First, here is a new species of meadow katydid that I had found near where I work. Normally, the small meadow katydids that abound in late summer fields are a short-winged species. But this one was clearly different. This is the slender meadow katydidConocephalis fasciatus It is a small but still satisfying thing to be able find a new katydid after so many years in the hobby.

Next is a weevil that I always call “that lumpy weevil”, because I’ve seen many of them in our yard but have never photographed because they were the size of a poppy seed. But now I have a super-macro lens (the manual Venus/Laowa 2.5-5x lens), and that can make short work of small things like this. So here is a manually focus-stacked picture of that lumpy weevil. Because of this picture I now know that they are really called the plumb curculio (Conotrachelus nenuphar), and that they are serious pests of fruit trees. We do have a couple of apple trees, and we have a neighbor who somehow manages to have a peach tree. So there’s little wonder that the plum curculio is common in our yard.

Fall comes quickly here, with cold mornings even while the insect season is still thriving. I had gone out one chilly morning to a nearby field (I think it was to find critters to feed to a praying mantis), but of course the camera tagged along in case. On this occasion, I came across a female green darner dragonfly (Anax junius) nestled deep in a tree. She was much too cold to fly, and so it could be moved to a perch for pictures. These are manually focus stacked images. Soon after, the sun had warmed her sufficiently and she was off in a flash.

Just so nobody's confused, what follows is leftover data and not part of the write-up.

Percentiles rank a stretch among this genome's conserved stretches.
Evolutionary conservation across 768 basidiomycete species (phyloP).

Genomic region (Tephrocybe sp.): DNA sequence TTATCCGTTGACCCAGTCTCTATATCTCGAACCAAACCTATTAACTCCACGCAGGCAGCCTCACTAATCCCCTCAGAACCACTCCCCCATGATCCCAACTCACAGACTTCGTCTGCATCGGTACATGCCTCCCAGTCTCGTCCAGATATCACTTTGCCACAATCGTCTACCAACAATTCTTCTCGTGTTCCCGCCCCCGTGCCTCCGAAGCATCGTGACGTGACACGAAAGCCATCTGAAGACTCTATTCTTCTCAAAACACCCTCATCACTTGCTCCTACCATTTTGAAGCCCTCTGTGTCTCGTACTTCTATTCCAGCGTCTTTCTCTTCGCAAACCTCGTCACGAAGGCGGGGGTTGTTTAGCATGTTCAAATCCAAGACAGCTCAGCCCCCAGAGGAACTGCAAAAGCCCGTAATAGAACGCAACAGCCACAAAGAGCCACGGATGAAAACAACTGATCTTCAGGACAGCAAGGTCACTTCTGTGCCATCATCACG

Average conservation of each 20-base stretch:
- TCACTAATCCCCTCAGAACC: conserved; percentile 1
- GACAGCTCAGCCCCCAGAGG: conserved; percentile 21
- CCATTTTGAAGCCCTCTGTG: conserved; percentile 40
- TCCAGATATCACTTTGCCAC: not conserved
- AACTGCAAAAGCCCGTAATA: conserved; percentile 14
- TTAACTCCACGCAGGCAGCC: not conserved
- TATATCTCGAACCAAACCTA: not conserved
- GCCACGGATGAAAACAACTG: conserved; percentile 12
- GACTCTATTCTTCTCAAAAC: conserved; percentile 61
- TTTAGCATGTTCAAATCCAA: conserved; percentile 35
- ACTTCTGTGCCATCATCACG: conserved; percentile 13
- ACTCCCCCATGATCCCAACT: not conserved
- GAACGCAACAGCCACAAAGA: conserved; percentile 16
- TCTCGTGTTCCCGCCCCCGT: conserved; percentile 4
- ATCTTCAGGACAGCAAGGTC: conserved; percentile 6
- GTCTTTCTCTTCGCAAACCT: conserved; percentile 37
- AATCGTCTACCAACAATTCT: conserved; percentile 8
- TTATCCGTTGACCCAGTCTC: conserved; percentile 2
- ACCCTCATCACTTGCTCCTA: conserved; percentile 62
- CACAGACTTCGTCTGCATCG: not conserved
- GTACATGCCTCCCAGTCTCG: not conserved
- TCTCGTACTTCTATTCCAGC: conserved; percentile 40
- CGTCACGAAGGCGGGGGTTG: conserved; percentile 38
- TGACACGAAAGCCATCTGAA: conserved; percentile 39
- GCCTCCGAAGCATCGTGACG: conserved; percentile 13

The next two pictures are of spiders, and they both came to me via a close friend who lives down the road. After visiting down the road one evening, I came home late at night but then noticed there was a tiny spider dangling from the brim of my hat. It turned out to be one of those ant-mimicking jumping spiders, but this one was definitely a new species to me since it had ginormous chelicerae. This little oddity is Myrmarachne formicaria, photographed with that Venus/Laowa wonder-lens. The large chelicerae means that it is a male, but what they do with them I am not sure although no doubt it has something to do with mating. This species was recently introduced into the U.S., and it may be the first recorded citing of it in my state.

The second spider arrived when the same friend called me on the phone to tell me that a spider had ridden with him on his motorcycle to a store and back. Do I want it? Sure! So he pulls up on his ride and the spider turns out to be a flower crab spider (Misumenoides sp.). Nice, but not unusual. Here she is, a little gritty from the road. But things became weird while processing this picture. First, look at those two frontal eyes in the middle of her face. Do you see the expanded dark areas of color around them? Those are pigmented retina cells inside the head of the spider, and you can see them because the cuticle is translucent.

While assembling the focus stack for the above picture, I noticed that the dark retina cells were moving around in the head. You can see that with this two-frame gif animation made from pictures that focused on the eyes.

What is going on? It is well known that jumping spiders, which have very large frontal eyes, use little muscles in their head to move their retinas around to look out in different directions. You can see this clearly from this video. But this crab spider was evidently doing the same thing! After some research, it was learned that being able to move retinas around from behind the frontal eyes is a pretty widespread thing among spiders, so jumping spiders are not unique in this ability. These discoveries are one of the great joys of this hobby. After an entire life being absorbed by insects and spiders and such, and years spent photographing them, there are still new things to learn.

Readers’ wildlife photos

May 11, 2023 • 8:15 am